The new comics drought is almost over, with Diamond resuming shipping to comics stores next week, after seven weeks of shut down, although it’s not a very big week for me. This week? I continued working through a stack of comics, but I still seem to have less time in shutdown than I did in the before times for reading.
Detective Comics #1001-1005 – Peter Tomasi and artist Brad Walker introduce a new villain, the Arkham Knight, to the Batman mythos, and at first I found that exciting, but quickly found that there were too many elements to the character that made it impossible for me to get behind it. Without spoiling things, I think my biggest issue here is that the Knight’s existence suggests that Batman has been active in the DC Universe for about twenty years, or longer. When the Knight was born, later generation Batman villains like Harley Quinn were established and locked up. That doesn’t work, does it? That seems like something an editor should have caught. I also felt that the Knight’s plans, involving bringing daylight to Gotham to get rid of Batman, a little too silly, but also very similar, in execution, to what Neo-Joker got up to with a freeze ray in White Knight.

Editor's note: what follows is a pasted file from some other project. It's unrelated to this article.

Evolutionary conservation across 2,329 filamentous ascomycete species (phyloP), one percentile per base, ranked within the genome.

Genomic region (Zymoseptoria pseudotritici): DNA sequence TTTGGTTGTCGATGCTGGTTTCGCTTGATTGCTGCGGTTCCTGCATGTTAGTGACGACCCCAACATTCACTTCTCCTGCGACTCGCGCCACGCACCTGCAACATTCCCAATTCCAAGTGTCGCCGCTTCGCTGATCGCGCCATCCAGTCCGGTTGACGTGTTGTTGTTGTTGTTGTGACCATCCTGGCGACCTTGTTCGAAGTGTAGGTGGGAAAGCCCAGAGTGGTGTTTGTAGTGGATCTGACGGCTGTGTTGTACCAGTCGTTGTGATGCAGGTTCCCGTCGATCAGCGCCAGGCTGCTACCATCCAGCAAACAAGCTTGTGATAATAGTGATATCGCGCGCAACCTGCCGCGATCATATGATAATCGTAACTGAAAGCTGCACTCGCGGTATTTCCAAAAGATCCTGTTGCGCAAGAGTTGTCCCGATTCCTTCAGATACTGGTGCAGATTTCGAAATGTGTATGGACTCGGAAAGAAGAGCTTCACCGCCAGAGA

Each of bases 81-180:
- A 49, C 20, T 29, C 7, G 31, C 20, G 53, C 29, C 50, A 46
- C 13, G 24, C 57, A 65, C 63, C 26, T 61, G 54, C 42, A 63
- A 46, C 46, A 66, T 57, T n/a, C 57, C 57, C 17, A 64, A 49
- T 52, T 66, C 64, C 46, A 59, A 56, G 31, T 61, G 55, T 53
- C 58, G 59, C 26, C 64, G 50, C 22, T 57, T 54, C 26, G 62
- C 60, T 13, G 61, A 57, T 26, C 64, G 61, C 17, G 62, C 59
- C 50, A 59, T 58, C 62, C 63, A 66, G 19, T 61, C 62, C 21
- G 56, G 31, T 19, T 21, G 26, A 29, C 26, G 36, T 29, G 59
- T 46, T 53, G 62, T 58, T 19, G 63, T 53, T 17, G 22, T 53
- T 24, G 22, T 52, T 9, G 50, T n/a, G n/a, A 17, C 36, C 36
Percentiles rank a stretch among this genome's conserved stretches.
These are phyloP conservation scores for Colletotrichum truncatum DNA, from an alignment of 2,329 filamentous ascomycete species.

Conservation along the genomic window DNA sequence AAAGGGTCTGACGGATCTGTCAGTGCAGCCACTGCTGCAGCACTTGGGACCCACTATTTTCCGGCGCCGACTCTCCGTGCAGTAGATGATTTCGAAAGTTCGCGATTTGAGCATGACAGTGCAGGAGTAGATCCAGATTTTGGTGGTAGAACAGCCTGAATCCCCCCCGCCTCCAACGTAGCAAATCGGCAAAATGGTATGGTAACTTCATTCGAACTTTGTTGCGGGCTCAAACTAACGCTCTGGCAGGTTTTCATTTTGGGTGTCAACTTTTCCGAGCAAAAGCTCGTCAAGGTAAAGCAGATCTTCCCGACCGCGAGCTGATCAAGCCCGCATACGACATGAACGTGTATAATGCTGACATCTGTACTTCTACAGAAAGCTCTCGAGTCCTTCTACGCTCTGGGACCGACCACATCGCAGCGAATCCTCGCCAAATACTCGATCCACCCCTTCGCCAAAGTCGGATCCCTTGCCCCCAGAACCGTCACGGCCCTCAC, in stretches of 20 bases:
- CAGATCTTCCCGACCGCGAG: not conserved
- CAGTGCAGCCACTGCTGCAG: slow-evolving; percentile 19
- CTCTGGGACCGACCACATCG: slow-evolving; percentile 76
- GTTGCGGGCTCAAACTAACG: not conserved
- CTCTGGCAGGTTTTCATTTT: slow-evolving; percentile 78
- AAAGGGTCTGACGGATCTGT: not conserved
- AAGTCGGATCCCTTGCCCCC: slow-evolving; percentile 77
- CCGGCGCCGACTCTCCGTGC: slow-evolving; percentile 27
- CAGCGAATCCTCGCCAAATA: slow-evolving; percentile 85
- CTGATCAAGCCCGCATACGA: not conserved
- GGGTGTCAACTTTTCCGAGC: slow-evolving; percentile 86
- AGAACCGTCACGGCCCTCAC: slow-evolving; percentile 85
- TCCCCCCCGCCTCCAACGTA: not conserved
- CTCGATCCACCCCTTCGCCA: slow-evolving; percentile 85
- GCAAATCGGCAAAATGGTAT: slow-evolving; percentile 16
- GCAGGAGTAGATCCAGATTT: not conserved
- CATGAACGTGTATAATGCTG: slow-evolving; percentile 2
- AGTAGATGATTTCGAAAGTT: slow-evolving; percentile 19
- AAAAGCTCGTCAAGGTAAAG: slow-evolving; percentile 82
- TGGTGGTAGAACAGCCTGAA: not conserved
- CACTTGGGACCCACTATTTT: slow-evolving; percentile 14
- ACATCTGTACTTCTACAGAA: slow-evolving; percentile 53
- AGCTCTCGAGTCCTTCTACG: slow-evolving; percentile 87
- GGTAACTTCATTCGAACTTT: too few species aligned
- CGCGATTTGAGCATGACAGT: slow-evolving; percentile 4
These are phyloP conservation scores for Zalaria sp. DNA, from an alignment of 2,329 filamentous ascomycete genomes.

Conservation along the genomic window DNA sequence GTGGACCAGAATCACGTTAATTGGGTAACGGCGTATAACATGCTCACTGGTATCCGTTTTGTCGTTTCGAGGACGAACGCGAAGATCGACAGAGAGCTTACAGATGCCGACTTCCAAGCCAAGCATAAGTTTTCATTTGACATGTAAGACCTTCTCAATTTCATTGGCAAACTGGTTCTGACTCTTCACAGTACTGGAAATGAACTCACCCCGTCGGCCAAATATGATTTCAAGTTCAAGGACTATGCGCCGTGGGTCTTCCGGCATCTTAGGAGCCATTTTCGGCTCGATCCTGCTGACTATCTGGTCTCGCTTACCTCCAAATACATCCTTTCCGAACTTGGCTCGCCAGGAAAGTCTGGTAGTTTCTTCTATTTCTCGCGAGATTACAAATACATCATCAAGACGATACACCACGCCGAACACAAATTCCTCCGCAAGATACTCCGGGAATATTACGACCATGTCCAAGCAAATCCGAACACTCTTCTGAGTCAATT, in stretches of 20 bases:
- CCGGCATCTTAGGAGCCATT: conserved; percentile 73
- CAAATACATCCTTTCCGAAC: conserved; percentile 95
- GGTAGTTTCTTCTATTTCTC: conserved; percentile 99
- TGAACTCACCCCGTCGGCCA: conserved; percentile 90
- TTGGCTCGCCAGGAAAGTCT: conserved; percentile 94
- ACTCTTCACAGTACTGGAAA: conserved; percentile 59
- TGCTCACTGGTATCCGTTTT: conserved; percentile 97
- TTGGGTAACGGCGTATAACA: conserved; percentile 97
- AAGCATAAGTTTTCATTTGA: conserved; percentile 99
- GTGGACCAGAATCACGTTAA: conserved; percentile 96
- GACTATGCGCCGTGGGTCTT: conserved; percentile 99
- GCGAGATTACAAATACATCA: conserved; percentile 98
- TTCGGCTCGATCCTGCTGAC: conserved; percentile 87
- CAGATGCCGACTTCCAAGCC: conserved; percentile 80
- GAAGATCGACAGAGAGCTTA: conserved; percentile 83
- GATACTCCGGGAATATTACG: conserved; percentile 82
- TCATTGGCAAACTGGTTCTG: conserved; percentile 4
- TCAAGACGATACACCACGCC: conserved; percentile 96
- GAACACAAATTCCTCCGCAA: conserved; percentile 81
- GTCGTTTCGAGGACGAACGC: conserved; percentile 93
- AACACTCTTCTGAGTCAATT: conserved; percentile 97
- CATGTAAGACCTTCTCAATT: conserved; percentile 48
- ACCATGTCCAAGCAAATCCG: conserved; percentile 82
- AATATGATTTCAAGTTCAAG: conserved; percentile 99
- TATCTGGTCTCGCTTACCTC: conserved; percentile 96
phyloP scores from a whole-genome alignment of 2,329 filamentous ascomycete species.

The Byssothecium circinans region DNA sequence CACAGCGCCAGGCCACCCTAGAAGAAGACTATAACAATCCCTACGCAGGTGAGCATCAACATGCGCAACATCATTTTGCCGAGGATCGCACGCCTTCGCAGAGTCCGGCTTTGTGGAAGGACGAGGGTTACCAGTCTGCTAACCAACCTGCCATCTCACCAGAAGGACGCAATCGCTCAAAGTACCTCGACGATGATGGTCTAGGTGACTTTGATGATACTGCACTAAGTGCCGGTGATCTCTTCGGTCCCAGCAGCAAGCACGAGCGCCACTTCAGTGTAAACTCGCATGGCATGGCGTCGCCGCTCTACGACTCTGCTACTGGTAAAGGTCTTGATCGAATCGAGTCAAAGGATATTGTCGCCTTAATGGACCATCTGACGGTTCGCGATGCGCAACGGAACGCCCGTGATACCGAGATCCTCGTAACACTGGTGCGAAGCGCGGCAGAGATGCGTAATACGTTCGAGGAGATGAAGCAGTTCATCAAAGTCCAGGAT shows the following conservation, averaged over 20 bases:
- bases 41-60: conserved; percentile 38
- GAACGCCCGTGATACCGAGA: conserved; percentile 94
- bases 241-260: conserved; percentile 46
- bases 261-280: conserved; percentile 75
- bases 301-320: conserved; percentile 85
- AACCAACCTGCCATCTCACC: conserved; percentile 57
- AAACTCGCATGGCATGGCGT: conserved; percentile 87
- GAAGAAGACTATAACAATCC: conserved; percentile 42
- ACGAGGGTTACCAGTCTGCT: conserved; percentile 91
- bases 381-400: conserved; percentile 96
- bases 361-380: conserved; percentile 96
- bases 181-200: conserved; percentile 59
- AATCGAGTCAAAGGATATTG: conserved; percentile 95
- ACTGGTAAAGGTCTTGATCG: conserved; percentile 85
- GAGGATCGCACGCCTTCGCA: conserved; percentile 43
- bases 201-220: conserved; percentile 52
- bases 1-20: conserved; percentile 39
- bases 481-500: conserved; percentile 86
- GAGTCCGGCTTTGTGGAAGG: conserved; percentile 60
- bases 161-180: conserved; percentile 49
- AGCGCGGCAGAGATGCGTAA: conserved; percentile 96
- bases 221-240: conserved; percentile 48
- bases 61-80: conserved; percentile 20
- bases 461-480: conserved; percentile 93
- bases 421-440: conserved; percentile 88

Detective Comics #1006-1007 – As a long-time fan of all things Golden Age, and of John Ostrander’s writing, I would of course be down for a Spectre story. I’m never too sure what the Spectre’s story is in the current DCU, but I remember the recent Gotham by Midnight series fondly. Anyway, some cult types want to kill Jim Corrigan, which means that the Spectre and Batman have to work together to fix things, and get into arguments with each other about the right way to do things. These issues are drawn by Kyle Hotz, who continues to draw exactly like Kelly Jones. They were decent.